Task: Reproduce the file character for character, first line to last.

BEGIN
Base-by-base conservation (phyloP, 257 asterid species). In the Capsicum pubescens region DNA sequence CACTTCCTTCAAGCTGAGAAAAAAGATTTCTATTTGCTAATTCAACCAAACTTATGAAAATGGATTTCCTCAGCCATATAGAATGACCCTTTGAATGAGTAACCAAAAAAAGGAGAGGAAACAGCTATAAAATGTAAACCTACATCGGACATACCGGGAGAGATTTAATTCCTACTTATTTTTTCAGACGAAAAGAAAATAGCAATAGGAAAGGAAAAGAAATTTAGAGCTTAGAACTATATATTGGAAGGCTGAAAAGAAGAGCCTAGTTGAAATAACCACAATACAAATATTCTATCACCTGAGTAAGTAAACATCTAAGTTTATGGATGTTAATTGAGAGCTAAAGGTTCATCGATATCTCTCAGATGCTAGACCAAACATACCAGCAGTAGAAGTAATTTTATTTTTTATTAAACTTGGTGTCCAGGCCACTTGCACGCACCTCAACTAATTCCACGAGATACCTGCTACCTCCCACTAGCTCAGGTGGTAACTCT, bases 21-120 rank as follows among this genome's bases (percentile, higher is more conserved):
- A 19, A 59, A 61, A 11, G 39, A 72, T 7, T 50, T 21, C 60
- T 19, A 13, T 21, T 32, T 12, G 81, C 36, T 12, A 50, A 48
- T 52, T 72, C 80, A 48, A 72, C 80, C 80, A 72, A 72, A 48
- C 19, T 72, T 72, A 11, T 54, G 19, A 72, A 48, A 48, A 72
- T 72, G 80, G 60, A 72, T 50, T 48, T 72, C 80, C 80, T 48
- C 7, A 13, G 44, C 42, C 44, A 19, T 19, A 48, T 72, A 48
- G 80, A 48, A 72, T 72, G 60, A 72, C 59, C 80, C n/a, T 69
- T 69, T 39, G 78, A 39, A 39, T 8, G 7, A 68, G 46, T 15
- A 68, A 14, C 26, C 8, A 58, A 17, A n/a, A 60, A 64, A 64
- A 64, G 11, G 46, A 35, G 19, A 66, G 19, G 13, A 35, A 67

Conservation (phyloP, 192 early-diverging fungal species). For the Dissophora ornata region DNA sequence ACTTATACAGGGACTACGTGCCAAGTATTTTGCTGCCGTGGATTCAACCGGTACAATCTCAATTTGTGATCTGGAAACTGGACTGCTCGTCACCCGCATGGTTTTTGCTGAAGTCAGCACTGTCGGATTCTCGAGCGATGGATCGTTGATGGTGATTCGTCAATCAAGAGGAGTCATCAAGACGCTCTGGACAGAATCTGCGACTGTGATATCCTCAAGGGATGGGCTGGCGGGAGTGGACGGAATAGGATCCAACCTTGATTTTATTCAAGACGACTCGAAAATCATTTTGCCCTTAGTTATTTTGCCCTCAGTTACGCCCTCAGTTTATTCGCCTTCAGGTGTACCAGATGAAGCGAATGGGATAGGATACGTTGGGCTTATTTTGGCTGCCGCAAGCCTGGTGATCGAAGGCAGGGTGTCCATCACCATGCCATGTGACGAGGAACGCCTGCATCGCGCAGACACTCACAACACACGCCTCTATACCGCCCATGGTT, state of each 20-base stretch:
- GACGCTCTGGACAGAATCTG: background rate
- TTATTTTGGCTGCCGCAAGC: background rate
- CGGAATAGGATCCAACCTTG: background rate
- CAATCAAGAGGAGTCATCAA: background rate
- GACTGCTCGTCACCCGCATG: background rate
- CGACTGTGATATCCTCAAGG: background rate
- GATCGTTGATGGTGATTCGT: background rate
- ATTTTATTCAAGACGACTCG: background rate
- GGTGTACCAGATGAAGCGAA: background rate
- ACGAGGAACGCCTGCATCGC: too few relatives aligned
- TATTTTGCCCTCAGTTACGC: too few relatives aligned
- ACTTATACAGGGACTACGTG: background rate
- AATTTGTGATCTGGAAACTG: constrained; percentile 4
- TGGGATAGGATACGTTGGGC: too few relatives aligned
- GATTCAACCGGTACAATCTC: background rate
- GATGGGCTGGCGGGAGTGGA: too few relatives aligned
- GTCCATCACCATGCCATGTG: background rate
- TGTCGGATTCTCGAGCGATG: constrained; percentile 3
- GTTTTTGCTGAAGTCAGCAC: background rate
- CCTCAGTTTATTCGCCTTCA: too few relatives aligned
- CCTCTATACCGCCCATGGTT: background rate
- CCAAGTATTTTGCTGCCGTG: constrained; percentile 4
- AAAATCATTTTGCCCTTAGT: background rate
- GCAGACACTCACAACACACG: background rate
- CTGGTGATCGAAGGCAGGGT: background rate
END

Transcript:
Base-by-base conservation (phyloP, 257 asterid species). In the Capsicum pubescens region DNA sequence CACTTCCTTCAAGCTGAGAAAAAAGATTTCTATTTGCTAATTCAACCAAACTTATGAAAATGGATTTCCTCAGCCATATAGAATGACCCTTTGAATGAGTAACCAAAAAAAGGAGAGGAAACAGCTATAAAATGTAAACCTACATCGGACATACCGGGAGAGATTTAATTCCTACTTATTTTTTCAGACGAAAAGAAAATAGCAATAGGAAAGGAAAAGAAATTTAGAGCTTAGAACTATATATTGGAAGGCTGAAAAGAAGAGCCTAGTTGAAATAACCACAATACAAATATTCTATCACCTGAGTAAGTAAACATCTAAGTTTATGGATGTTAATTGAGAGCTAAAGGTTCATCGATATCTCTCAGATGCTAGACCAAACATACCAGCAGTAGAAGTAATTTTATTTTTTATTAAACTTGGTGTCCAGGCCACTTGCACGCACCTCAACTAATTCCACGAGATACCTGCTACCTCCCACTAGCTCAGGTGGTAACTCT, bases 21-120 rank as follows among this genome's bases (percentile, higher is more conserved):
- A 19, A 59, A 61, A 11, G 39, A 72, T 7, T 50, T 21, C 60
- T 19, A 13, T 21, T 32, T 12, G 81, C 36, T 12, A 50, A 48
- T 52, T 72, C 80, A 48, A 72, C 80, C 80, A 72, A 72, A 48
- C 19, T 72, T 72, A 11, T 54, G 19, A 72, A 48, A 48, A 72
- T 72, G 80, G 60, A 72, T 50, T 48, T 72, C 80, C 80, T 48
- C 7, A 13, G 44, C 42, C 44, A 19, T 19, A 48, T 72, A 48
- G 80, A 48, A 72, T 72, G 60, A 72, C 59, C 80, C n/a, T 69
- T 69, T 39, G 78, A 39, A 39, T 8, G 7, A 68, G 46, T 15
- A 68, A 14, C 26, C 8, A 58, A 17, A n/a, A 60, A 64, A 64
- A 64, G 11, G 46, A 35, G 19, A 66, G 19, G 13, A 35, A 67

Conservation (phyloP, 192 early-diverging fungal species). For the Dissophora ornata region DNA sequence ACTTATACAGGGACTACGTGCCAAGTATTTTGCTGCCGTGGATTCAACCGGTACAATCTCAATTTGTGATCTGGAAACTGGACTGCTCGTCACCCGCATGGTTTTTGCTGAAGTCAGCACTGTCGGATTCTCGAGCGATGGATCGTTGATGGTGATTCGTCAATCAAGAGGAGTCATCAAGACGCTCTGGACAGAATCTGCGACTGTGATATCCTCAAGGGATGGGCTGGCGGGAGTGGACGGAATAGGATCCAACCTTGATTTTATTCAAGACGACTCGAAAATCATTTTGCCCTTAGTTATTTTGCCCTCAGTTACGCCCTCAGTTTATTCGCCTTCAGGTGTACCAGATGAAGCGAATGGGATAGGATACGTTGGGCTTATTTTGGCTGCCGCAAGCCTGGTGATCGAAGGCAGGGTGTCCATCACCATGCCATGTGACGAGGAACGCCTGCATCGCGCAGACACTCACAACACACGCCTCTATACCGCCCATGGTT, state of each 20-base stretch:
- GACGCTCTGGACAGAATCTG: background rate
- TTATTTTGGCTGCCGCAAGC: background rate
- CGGAATAGGATCCAACCTTG: background rate
- CAATCAAGAGGAGTCATCAA: background rate
- GACTGCTCGTCACCCGCATG: background rate
- CGACTGTGATATCCTCAAGG: background rate
- GATCGTTGATGGTGATTCGT: background rate
- ATTTTATTCAAGACGACTCG: background rate
- GGTGTACCAGATGAAGCGAA: background rate
- ACGAGGAACGCCTGCATCGC: too few relatives aligned
- TATTTTGCCCTCAGTTACGC: too few relatives aligned
- ACTTATACAGGGACTACGTG: background rate
- AATTTGTGATCTGGAAACTG: constrained; percentile 4
- TGGGATAGGATACGTTGGGC: too few relatives aligned
- GATTCAACCGGTACAATCTC: background rate
- GATGGGCTGGCGGGAGTGGA: too few relatives aligned
- GTCCATCACCATGCCATGTG: background rate
- TGTCGGATTCTCGAGCGATG: constrained; percentile 3
- GTTTTTGCTGAAGTCAGCAC: background rate
- CCTCAGTTTATTCGCCTTCA: too few relatives aligned
- CCTCTATACCGCCCATGGTT: background rate
- CCAAGTATTTTGCTGCCGTG: constrained; percentile 4
- AAAATCATTTTGCCCTTAGT: background rate
- GCAGACACTCACAACACACG: background rate
- CTGGTGATCGAAGGCAGGGT: background rate